Volunteer Patrols Along Rio Grande River Draws Threats From Gulf Cartel

Volunteer Patrols Along Rio Grande River Draws Threats From Gulf Cartel

VILLA PANCHO, Texas — The actions of a group of volunteers looking to help secure the border appears to have angered the Gulf Cartel. 

The letters CDG which stand for Cartel Del Golfo or Gulf Cartel were scrawled along various points on the border fence just yards from where the group of volunteers set up camp on occasion. While local media outlets have called the group a militia, group spokesman K.C. Massey was quick to say they were not a militia, they do not have a command structure, they do not have uniforms or insignias but they are simply volunteers. 

The group set up their operations in the Brownsville area sometime in July patrolling private properties and ranches along the banks of the Rio Grande. During their regular patrols, the group moves around the edges of the river looking for human smugglers bringing immigrants across, Massey said. In addition to the patrols, the group collects the trash left behind by immigrants which serves the purpose of not only keeping the area clean but also to know if there is new trash in the area that smugglers are using the area again.  

“Everything that crosses through this river is controlled by the Gulf Cartel so by use being here we have hurt their pockets,” he said.  “We have seen them on the other side yelling obscenities at us but we are not going anywhere. When we encounter traffic we go towards them and for the most part our presence is enough to push them back to the river.” 

By pushing back the immigrants the group claims to keep those individuals from entering the country, having to get processed and eventually becoming a burden on the taxpayers. In case of emergencies, the group carries first aid kits to help immigrants who may need help or a drink or water.  

In recent days the group of volunteers, which does not have a name simply calling themselves border protectors, came under heavy criticism by local media outlets following a shooting incident where a U.S. Border Patrol agent fired four shots at one of the members. 

Massey and John Forrester, the group member who came under fire, spoke with Breitbart Texas about the shooting where he was not injured.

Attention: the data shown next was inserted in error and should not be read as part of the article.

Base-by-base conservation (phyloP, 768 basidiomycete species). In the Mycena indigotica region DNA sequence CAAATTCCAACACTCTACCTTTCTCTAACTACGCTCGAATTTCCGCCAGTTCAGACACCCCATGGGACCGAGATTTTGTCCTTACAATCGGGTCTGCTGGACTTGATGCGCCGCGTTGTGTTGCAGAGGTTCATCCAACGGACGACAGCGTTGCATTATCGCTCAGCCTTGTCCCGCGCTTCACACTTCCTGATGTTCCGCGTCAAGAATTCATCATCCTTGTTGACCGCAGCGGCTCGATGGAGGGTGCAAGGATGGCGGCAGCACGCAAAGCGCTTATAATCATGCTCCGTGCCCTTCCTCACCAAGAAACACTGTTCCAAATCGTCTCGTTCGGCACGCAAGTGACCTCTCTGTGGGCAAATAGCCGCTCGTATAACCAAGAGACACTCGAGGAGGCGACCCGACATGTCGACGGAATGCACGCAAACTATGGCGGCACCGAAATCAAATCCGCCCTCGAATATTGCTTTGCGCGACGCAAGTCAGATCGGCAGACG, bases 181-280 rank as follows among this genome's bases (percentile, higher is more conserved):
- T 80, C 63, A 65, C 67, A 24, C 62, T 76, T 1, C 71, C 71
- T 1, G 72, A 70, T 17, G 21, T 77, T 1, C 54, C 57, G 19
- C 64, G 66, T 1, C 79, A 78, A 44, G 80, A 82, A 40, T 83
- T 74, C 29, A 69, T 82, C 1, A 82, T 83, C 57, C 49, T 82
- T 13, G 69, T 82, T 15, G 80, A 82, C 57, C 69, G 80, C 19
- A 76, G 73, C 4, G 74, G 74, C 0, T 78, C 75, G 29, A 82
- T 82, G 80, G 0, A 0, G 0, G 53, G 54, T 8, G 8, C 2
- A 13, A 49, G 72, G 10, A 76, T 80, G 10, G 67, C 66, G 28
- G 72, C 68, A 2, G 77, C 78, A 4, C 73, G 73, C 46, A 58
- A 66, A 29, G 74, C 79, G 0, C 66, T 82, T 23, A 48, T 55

The group members had been patrolling the Sabal Palms sanctuary when they encountered a border patrol agent on foot and offered to help, Massey said.

While the agent went into the brush to look for a group of immigrants that had fled, the group spread out along the river to watch the agent’s back without going into the brush, he said. 

As he walked along the river, Forrester spotted an immigrant who ran back towards the river, the group member said. 

“The guy stopped looked at me and jumped into the river,” Forrester said. “I ran to where he crossed and I heard a crashing around me. I had a weapon for my protection. I look out of the woods and see an agent and I relax but then I hear … DROP YOUR WEAPON!”

Forrester claimed to have never pointed the AK-47 rifle at anyone and that when told to drop the weapon he did. 

“Hey, hey, hey, I’m here helping you,” the group member said. “And you need to work on your marksmanship.”

Investigators with the Cameron County Sheriff’s office initially looked into the shooting but did not file any charges against Forester who claimed he was legally carrying a weapon in private property.

Forrester came under fire from local media since he had been convicted of a felony count of burglary of a building 15 years ago. When asked about his past, Forrester said that he had indeed broken into a building when he was in his late teens to steal a bubble gum machine but after serving his prison term he has kept a clean criminal background. According to Texas law, a man that has been convicted of a felony is able to possess a weapon five years after completing his sentence. 

“After five years he is legal to have a weapon in private property,” Massey said. “They want to villainize him who has changed his life and is doing something good.” 

Despite the criticism that the group has gotten, local property owners have welcomed them with open arms. Pamela Taylor, a retired first generation immigrant from England who has lived most of her adult life in her property along the river, claims that the volunteers have kept out the constant waves of smugglers who come across her property and at times cause damage. 

For more than 20 years, Taylor has kept track of the activity in her property, has installed cameras and even set up ice chests with water and ice for border patrol agents, cops and anyone who needs a drink of water.  Since the group began patrolling by her property, the traffic has come to a standstill, she said. 

“When they (Masseys’ group) first got here they came to introduce themselves and were very polite,” Taylor said. “Last week they even came to fill up the ice chests with water. I have nothing but praise for those young men.” 

Follow Ildefonso Ortiz on Twitter: @ildefonsoortiz


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